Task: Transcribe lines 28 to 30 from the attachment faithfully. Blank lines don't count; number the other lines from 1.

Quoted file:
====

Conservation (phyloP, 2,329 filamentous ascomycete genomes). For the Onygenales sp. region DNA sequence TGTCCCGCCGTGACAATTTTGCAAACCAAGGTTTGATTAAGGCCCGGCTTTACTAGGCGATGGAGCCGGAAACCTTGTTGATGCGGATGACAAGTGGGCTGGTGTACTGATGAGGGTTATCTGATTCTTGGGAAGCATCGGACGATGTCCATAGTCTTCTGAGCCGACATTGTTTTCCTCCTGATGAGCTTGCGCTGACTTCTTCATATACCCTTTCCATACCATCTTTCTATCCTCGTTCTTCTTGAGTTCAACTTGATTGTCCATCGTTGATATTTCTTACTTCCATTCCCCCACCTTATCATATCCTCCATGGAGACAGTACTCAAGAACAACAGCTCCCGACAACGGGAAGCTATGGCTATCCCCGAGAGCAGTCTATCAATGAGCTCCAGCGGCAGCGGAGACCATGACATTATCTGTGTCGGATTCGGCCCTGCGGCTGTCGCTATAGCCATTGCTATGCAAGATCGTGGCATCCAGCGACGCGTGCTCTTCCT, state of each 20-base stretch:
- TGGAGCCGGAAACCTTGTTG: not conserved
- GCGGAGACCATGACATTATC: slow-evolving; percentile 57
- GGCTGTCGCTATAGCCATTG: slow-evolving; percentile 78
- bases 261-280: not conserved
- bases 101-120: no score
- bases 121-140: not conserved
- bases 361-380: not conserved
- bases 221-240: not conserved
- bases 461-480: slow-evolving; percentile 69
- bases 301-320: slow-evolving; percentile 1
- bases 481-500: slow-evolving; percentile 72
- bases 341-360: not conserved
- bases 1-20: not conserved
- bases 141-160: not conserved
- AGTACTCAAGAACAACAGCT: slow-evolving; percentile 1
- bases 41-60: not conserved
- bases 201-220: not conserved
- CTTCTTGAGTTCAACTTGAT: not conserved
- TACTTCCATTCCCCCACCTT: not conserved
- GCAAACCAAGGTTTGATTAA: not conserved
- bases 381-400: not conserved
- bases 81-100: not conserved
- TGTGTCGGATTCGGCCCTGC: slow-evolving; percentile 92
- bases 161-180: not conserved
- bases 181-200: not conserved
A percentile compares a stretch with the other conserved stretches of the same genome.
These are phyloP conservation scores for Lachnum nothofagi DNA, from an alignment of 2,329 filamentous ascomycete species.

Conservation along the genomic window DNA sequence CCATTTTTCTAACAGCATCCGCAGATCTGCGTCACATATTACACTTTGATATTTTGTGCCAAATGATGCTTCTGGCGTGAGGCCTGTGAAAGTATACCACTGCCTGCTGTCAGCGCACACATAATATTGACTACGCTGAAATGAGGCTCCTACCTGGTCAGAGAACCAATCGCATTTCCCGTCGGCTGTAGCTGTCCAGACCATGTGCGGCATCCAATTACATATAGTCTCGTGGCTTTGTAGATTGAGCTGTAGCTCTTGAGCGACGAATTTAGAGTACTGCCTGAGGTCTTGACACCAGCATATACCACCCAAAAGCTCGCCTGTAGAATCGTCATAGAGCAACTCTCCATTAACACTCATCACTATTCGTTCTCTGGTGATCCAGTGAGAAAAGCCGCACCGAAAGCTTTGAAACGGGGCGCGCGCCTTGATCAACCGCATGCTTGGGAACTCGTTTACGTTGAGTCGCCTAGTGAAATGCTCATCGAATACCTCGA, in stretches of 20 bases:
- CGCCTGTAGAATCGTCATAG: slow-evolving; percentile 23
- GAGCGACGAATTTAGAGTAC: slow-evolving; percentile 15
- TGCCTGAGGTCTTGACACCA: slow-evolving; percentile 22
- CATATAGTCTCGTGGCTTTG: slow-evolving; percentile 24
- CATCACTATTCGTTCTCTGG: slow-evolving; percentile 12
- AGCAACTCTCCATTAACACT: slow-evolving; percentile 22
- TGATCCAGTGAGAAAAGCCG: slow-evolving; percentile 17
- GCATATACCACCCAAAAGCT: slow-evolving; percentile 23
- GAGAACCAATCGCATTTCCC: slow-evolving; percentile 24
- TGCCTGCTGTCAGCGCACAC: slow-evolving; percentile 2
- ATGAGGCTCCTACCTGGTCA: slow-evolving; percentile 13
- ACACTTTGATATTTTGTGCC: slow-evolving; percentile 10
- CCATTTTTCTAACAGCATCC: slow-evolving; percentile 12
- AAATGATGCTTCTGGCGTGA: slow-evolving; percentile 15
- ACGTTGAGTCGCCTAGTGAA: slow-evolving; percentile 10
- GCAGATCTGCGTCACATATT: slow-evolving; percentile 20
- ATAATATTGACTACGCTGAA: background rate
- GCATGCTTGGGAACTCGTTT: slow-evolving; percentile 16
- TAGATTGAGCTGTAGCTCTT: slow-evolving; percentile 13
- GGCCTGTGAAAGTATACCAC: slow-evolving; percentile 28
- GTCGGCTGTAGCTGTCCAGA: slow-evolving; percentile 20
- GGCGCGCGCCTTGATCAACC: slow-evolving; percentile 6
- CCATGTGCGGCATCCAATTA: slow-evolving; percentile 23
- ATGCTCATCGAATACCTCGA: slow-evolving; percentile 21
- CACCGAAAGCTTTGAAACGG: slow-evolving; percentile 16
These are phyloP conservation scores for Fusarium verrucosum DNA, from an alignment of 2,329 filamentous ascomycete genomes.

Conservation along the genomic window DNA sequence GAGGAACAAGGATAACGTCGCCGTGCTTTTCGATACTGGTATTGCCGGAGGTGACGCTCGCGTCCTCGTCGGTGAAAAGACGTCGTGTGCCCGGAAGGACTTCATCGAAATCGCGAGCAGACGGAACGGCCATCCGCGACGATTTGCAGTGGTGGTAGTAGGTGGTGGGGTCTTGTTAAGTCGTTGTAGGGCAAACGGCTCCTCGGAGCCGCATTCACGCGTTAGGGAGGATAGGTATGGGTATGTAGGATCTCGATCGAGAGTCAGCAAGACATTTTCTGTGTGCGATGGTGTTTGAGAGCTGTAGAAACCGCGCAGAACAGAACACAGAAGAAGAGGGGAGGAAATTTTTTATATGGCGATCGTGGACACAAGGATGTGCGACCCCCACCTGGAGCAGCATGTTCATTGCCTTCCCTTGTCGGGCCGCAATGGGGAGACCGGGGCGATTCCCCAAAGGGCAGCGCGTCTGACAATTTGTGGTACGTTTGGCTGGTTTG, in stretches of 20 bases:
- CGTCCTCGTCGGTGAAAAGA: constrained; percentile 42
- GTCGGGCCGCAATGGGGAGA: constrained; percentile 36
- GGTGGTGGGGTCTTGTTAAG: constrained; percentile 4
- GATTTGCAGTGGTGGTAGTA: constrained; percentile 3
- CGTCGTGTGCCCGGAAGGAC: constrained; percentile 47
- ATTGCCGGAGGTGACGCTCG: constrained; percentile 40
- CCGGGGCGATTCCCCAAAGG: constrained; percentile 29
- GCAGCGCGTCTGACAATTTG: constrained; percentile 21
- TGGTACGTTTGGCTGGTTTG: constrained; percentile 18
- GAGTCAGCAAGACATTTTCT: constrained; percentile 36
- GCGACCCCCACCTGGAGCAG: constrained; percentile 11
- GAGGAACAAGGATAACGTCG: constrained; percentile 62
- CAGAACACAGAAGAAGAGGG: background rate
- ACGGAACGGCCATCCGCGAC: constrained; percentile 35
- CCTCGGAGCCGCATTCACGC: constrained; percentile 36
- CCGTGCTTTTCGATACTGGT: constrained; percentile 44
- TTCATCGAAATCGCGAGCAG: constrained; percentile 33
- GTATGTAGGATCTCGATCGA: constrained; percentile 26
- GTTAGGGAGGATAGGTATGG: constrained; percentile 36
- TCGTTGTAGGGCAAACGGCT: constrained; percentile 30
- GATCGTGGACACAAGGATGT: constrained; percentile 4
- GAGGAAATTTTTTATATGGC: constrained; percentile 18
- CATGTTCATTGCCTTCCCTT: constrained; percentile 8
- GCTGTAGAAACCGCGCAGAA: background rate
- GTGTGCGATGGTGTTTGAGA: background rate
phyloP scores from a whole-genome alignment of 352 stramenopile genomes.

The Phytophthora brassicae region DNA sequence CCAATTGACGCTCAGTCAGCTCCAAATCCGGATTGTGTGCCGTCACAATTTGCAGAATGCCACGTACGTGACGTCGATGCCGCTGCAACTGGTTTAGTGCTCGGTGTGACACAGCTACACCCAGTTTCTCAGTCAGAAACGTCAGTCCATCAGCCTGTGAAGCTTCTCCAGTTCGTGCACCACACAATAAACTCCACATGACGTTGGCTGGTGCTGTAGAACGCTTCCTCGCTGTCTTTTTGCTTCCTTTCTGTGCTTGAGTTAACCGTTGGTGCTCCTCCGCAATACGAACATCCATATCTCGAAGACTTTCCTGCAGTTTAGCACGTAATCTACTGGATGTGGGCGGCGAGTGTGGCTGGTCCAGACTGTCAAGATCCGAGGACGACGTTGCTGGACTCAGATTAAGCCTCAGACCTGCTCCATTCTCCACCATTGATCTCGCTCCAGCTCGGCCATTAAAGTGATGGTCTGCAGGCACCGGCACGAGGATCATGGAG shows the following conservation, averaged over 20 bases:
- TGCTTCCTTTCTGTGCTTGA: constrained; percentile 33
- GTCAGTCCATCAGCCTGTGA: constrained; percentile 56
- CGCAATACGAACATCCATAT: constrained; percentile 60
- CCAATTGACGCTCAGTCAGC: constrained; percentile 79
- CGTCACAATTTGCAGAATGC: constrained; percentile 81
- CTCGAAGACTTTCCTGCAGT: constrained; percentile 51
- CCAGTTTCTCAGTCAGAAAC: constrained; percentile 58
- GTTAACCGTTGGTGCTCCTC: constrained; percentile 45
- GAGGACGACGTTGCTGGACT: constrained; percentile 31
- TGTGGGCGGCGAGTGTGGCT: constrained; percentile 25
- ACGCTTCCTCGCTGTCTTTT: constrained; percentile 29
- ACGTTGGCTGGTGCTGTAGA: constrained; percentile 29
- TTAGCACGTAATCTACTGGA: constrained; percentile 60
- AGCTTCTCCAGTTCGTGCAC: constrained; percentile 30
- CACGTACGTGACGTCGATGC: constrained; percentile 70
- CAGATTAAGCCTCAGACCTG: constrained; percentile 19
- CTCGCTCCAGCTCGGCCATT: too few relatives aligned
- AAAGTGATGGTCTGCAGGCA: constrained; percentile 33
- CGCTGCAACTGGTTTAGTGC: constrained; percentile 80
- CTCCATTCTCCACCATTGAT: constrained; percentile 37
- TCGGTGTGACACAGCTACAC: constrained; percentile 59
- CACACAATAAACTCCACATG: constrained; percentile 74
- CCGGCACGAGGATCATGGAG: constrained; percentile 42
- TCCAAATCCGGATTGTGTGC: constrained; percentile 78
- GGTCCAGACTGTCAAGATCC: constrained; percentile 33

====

These are phyloP conservation scores for Lachnum nothofagi DNA, from an alignment of 2,329 filamentous ascomycete species.

Conservation along the genomic window DNA sequence CCATTTTTCTAACAGCATCCGCAGATCTGCGTCACATATTACACTTTGATATTTTGTGCCAAATGATGCTTCTGGCGTGAGGCCTGTGAAAGTATACCACTGCCTGCTGTCAGCGCACACATAATATTGACTACGCTGAAATGAGGCTCCTACCTGGTCAGAGAACCAATCGCATTTCCCGTCGGCTGTAGCTGTCCAGACCATGTGCGGCATCCAATTACATATAGTCTCGTGGCTTTGTAGATTGAGCTGTAGCTCTTGAGCGACGAATTTAGAGTACTGCCTGAGGTCTTGACACCAGCATATACCACCCAAAAGCTCGCCTGTAGAATCGTCATAGAGCAACTCTCCATTAACACTCATCACTATTCGTTCTCTGGTGATCCAGTGAGAAAAGCCGCACCGAAAGCTTTGAAACGGGGCGCGCGCCTTGATCAACCGCATGCTTGGGAACTCGTTTACGTTGAGTCGCCTAGTGAAATGCTCATCGAATACCTCGA, in stretches of 20 bases:
- CGCCTGTAGAATCGTCATAG: slow-evolving; percentile 23